Your Taxes



I have been working in Singapore since April 15, 2017. I am also paying income tax in Singapore on my salary income at the prescribed rate. I am saving approximately ₹2 lakh per month.

I am transferring this amount to the accounts of my wife and father in India for family maintenance. Will it be taxable in India in my name? Or, will it be added to the income of my father/wife?

R D Pandey

In India, the scope of taxation depends on the residential status of a person. This in turn depends on the number of days for which the person is physically present in India during the relevant tax year and previous few tax years.

In case of an individual who is an Indian citizen who leaves India for the purpose of employment abroad, he shall be considered as non-resident if the period of his physical stay in India is less than 182 days during the tax year.

I understand that you went to Singapore in April 2017. In the absence of the complete information, I assume that your physical stay in India during the relevant tax year 2017-18 (that is, April 1, 2017 to March 31, 2018) is less than 182 days.

Thus, you shall qualify as non-resident in India and shall be subject to be taxed only in relation to your incomes earned/received in India.

Further, I understand that you have been receiving your salary in Singapore and have been sending your savings in India for family maintenance and investment purposes. Accordingly, as you qualify as non-resident in India and have been receiving salary outside India. Thus, such salary income is not taxable in your hands in India.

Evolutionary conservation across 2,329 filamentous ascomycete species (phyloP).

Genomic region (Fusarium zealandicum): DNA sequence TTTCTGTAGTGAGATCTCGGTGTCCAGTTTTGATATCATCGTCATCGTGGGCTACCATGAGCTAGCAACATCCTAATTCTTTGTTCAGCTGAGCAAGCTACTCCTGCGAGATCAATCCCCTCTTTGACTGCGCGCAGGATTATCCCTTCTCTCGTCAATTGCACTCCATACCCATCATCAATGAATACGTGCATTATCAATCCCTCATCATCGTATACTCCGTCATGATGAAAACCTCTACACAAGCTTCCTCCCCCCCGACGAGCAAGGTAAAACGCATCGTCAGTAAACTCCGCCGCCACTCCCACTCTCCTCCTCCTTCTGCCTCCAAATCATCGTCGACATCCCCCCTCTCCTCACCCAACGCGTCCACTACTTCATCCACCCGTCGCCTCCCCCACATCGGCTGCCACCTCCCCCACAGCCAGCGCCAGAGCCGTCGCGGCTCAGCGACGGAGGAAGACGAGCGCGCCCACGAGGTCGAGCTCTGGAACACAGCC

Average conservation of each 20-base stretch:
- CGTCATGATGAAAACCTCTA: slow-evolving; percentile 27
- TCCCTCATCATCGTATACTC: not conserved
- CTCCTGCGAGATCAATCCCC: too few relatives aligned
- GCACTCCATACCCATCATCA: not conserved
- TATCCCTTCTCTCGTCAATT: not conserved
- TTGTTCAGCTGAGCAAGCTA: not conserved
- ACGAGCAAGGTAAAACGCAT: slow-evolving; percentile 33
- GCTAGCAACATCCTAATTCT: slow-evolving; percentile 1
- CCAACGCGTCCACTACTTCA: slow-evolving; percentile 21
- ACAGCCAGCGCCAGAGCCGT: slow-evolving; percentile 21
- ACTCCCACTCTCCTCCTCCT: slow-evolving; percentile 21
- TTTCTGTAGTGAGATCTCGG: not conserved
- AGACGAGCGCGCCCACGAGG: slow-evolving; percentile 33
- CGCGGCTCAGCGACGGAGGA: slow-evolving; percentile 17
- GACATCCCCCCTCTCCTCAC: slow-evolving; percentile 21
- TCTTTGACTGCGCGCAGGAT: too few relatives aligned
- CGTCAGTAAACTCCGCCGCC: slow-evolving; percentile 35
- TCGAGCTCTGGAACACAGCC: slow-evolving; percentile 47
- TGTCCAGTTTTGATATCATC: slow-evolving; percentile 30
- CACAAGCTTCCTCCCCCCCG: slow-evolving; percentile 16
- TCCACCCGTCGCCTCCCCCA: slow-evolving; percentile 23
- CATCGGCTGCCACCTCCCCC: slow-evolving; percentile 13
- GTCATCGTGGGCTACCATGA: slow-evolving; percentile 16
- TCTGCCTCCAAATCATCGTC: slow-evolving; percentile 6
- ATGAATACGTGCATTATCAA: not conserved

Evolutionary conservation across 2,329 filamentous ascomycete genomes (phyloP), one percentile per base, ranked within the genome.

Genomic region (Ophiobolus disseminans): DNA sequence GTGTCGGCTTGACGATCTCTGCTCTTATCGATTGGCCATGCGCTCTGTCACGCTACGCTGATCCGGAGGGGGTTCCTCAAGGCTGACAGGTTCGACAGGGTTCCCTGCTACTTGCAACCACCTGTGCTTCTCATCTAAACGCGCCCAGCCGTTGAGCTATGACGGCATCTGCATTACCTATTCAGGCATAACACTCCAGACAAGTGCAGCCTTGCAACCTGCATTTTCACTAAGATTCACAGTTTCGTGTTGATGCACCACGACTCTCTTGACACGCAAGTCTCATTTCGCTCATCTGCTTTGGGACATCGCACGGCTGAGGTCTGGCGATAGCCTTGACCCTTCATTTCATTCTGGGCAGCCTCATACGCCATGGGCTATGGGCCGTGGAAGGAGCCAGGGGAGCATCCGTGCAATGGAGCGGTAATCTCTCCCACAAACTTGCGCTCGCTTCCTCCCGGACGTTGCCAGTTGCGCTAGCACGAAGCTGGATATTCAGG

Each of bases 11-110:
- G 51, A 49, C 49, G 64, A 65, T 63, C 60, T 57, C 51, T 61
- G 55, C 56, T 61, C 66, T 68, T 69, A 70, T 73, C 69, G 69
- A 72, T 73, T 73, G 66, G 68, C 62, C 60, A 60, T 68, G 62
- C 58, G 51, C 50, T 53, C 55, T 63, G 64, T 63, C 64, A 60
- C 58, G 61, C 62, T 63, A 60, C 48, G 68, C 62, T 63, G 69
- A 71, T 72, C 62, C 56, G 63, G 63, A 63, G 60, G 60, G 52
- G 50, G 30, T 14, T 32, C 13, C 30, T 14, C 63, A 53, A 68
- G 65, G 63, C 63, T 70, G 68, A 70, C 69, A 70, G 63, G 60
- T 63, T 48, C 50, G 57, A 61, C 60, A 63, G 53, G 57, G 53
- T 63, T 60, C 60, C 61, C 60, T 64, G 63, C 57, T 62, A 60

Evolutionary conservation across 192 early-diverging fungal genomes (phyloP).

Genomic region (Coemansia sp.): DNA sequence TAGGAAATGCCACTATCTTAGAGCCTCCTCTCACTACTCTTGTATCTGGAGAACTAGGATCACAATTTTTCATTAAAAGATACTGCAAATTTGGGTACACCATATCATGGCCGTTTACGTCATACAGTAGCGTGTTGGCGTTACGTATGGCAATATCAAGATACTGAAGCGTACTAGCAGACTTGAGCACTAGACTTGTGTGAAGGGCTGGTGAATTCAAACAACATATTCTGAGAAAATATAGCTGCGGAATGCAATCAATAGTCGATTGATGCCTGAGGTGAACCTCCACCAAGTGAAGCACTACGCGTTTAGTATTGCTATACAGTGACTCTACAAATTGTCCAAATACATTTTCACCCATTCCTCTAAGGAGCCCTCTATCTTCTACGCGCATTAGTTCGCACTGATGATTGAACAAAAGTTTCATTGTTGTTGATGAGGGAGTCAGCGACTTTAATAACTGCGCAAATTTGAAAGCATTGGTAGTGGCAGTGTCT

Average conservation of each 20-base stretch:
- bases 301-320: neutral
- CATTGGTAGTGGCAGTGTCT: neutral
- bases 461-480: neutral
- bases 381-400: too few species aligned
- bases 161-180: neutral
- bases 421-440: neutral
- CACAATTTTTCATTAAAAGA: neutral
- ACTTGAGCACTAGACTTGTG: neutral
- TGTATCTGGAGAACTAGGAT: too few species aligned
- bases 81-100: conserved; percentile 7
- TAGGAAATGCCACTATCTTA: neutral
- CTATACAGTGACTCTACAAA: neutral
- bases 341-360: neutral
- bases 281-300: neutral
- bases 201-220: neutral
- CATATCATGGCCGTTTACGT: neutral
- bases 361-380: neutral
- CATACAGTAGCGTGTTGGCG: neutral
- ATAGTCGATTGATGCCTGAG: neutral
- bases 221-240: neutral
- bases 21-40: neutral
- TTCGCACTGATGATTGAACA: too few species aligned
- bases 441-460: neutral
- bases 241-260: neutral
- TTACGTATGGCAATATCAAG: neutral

Further, the amount remitted by you to your father/wife for family maintenance shall not be taxable in their hands.

However, the income generated out of the funds remitted and invested in India may be taxable.

My mother is 65 and is a retired State government employee. She gets her pension every month but her medical expenditure is much higher.

She is an arthritis patient with over 50 per cent disability. Her expenditure includes medicines, lab tests, doctor appointments, injections, etc. She has been on continuous medication since the last 10-12 years or more. Please suggest if she can claim the above expenses as deduction.

Ekta Sethi

As per the provisions of the Income-Tax Act, 1961 where an individual who is a resident of India incurs any expenditure for the medical treatment of specified diseases or ailment for himself/herself, then the individual shall be allowed a deduction of the actual expenditure incurred up to a maximum of ₹40,000 (₹60,000 in case of senior citizen, that is, 60 years or more up to 80 years). However, as the specified diseases or ailment do not include the treatment for arthritis, your mother would not be able to claim the deduction for her medical expenditure.

The writer is a practising chartered accountant. Send your queries to taxtalk@thehindu.co.in

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